Take the G - Train
FM was at Dunster House during reading period and decided to stay for dinner. On this particular night, as part of the dining service's "visiting chefs series," the culinary staff of pillar House, a local gourmet restaurant, was making dinner. Dunsterites were asked to arrive at the dining hall at six in "neat attire." As might have been expected, the sophomores over-dressed. The food was better than Turkey Tettrazini has ever been, and each place setting was equipped with four--count'em: one, two, three, four--forks. There was a seafood flatula stuffed with fat shrimp, and salad made from what seemed like pesky courtyard weeds. To cleanse the palate of residual flavors, there was a trou normand lime sorbet. Dining Services Czar Michael Berry made the rounds, and a string quartet made stately, playing pieces by classical composers. But the kicker was neither the food nor the ambience. The kicker was the wine. three kinds. A hearty but slightly sour red, a 1991 white, and something called grenache. And so lots of folks, FM included, got drunk.
And they tell us we can't drink because we're under age. They say that we had better be 21 if we want to bring a keg or a fifth up to the room; that under no circumstances can we finish that bottle of beer in the dining hall. Three kinds, no less. Mixed messages? Hypocrisy? Nothing less.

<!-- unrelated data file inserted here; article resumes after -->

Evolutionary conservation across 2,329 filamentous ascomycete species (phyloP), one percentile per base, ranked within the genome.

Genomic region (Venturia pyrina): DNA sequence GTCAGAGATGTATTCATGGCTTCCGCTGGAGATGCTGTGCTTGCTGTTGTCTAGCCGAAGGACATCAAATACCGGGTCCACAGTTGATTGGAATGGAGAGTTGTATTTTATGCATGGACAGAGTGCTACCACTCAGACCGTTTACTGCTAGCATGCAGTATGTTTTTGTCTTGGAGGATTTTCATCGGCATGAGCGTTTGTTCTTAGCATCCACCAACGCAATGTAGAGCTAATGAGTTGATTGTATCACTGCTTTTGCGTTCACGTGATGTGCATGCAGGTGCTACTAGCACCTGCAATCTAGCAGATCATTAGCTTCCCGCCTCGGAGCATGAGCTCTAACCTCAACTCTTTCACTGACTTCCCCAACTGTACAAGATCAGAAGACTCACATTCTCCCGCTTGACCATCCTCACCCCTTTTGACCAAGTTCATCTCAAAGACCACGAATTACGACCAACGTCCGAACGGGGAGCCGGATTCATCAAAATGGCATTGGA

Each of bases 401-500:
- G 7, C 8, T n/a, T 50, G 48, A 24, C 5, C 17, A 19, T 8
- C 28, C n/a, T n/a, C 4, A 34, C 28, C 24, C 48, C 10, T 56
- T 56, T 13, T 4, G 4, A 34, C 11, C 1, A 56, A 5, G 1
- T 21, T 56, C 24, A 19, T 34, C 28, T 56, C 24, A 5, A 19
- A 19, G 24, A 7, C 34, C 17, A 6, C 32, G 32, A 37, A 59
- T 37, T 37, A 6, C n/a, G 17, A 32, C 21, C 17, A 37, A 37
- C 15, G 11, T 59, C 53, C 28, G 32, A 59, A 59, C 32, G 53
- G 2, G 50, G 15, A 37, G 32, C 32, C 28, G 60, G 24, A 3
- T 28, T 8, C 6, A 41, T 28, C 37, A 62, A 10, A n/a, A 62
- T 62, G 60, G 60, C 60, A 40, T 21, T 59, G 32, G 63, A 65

FM had dinner the other night at Silla, the Japanese-Korean restaurant next door to Grendel's. FM has this to say; if you like yoursushi dry, go to Silla's
The Mather library is just plain different. Itscouches are deep and soft, its bulbous lamps evokeLando Calrissian's Cloud City, and its staircasecurves so tightly it appears muscular. The libraryalso distinguishes itself by subscribing to loadsof magazines. (Among house libraries, onlyKirkland gets more).
A type-written sign in front of the magazinerack asks that each time a magazine is read, acheck be put next to its title. According to thelist, Mather's most commonly read magazine isCosmopolitan. With 16 checks, Cosmo--a magazinewhich depicts women as shiny, frisky boy toys--ismore popular than even People, which comes in aclose second. Meanwhile, Ms., the feministmonthly, boasts a scant 3 checks. On anotherfront, it looks as if Mather's age-old war betweenburly athletes and computer hackers is being wonby the latter. MacUser--which depicts computers asshiny, frisky boy toys--has been checked twice asmany times as Sports Illustrated, a perennial jockfavorite.
You've got to be amazed: even in these days ofinformation highways, personal digital assistantsand a Democrat in the White House, some Harvardstudents don't have an answering machine.
Can this be? It's simply a fact of modern lifethat every phone line should have a deviceattached to it for those rare moments when youaren't home.
"He doesn't have one because it's a Euro